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Binghamton Based Company aims to fight COVID-19 with Rheumatoid Arthritis Drug

This is a recurring recording of WBNG's 6pm newscast.
Published: Jan. 27, 2022 at 6:57 PM EST
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BINGHAMTON (WBNG) -- Within the office space of the Koffman Incubator in downtown Binghamton, CEO and Co-founder of New Amsterdam Sciences Michael Wilhelm and his team are working with entities across the state and the globe to help those suffering from Rheumatoid Arthritis.

What they did not anticipate through their studies was the ability of the drug to help in the fight against COVID-19. Wilhelm told 12 news their drug specifically targets the immune system.

“We address and target the immune response and that’s it,” he said. “We target inflammation caused by any viral; acute viral infections like keeping the immune spots damp and it creates a less attractive environment for replication of a virus. It also allows your immune system to function more effectively.”

As of right now, Wilhelm said he hopes their candidate for RA will undergo two Phase II trials with the FDA.

One, for the purpose of the drug pertaining to Rheumatoid Arthritis and the second pertaining to treating COVID-19.

“We’re in the process of raising capital, as any biotech company does,” he said. “So it’s no surprise that we have to go out and raise money. Even though we could submit our Phase II study trail to the FDA today, for RA; we’d love to, (but) there are some supportive studies that we’re conducting right now that allows us to strengthen that study design, and the application so we get the clearance for Phase II.”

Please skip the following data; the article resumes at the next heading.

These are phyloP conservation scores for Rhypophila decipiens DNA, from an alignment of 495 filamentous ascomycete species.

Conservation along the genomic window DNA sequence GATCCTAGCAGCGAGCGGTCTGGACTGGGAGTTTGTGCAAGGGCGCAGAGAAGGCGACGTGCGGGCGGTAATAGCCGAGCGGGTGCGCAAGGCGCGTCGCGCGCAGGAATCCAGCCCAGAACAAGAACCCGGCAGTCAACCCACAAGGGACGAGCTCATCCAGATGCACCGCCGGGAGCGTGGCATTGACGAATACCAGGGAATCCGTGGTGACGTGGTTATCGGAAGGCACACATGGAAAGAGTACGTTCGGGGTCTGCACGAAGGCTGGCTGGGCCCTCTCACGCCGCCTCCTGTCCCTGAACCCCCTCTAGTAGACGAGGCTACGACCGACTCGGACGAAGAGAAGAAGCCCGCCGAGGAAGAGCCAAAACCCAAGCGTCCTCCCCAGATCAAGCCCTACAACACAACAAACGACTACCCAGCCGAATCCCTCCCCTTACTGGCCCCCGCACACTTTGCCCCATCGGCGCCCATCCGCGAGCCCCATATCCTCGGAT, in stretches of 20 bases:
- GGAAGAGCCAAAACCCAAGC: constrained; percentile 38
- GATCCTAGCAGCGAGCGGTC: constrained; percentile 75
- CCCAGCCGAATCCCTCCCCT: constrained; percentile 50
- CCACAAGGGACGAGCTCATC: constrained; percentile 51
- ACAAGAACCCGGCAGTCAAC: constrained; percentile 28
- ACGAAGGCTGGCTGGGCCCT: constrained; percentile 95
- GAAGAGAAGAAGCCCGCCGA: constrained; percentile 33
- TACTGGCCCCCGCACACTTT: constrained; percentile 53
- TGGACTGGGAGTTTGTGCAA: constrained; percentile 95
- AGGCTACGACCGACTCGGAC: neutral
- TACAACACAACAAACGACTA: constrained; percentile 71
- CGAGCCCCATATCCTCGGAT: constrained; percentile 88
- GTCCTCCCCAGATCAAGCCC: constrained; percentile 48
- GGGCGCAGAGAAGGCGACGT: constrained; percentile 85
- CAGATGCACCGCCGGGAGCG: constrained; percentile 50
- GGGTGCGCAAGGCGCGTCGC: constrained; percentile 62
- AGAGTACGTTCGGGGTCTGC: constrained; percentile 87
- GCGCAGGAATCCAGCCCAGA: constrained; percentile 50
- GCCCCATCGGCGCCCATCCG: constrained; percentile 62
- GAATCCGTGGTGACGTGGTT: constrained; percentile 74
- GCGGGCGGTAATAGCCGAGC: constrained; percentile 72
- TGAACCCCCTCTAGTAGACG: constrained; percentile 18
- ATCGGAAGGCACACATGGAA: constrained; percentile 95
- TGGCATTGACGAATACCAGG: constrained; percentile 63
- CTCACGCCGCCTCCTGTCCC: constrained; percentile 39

The CEO said they are looking into various ways they could administer the drug. He said due to money, and the amount of time it takes to push a candidate through all of the drug trials, it could be up to two years before the public could be using it.

“Everything is driven by dollars, so It’s a $30 to $40 billion market it’s important that we get it out there as a partnership would be with any Pharma would be very helpful to getting us there faster, but it’s going to cost roughly $20 million and another 2 1/2 years to get it through the Phase II and Phase III Process,” he said.

For more information on New Amsterdam Sciences, you can visit their website here. To learn more about the Koffman Incubator, click here.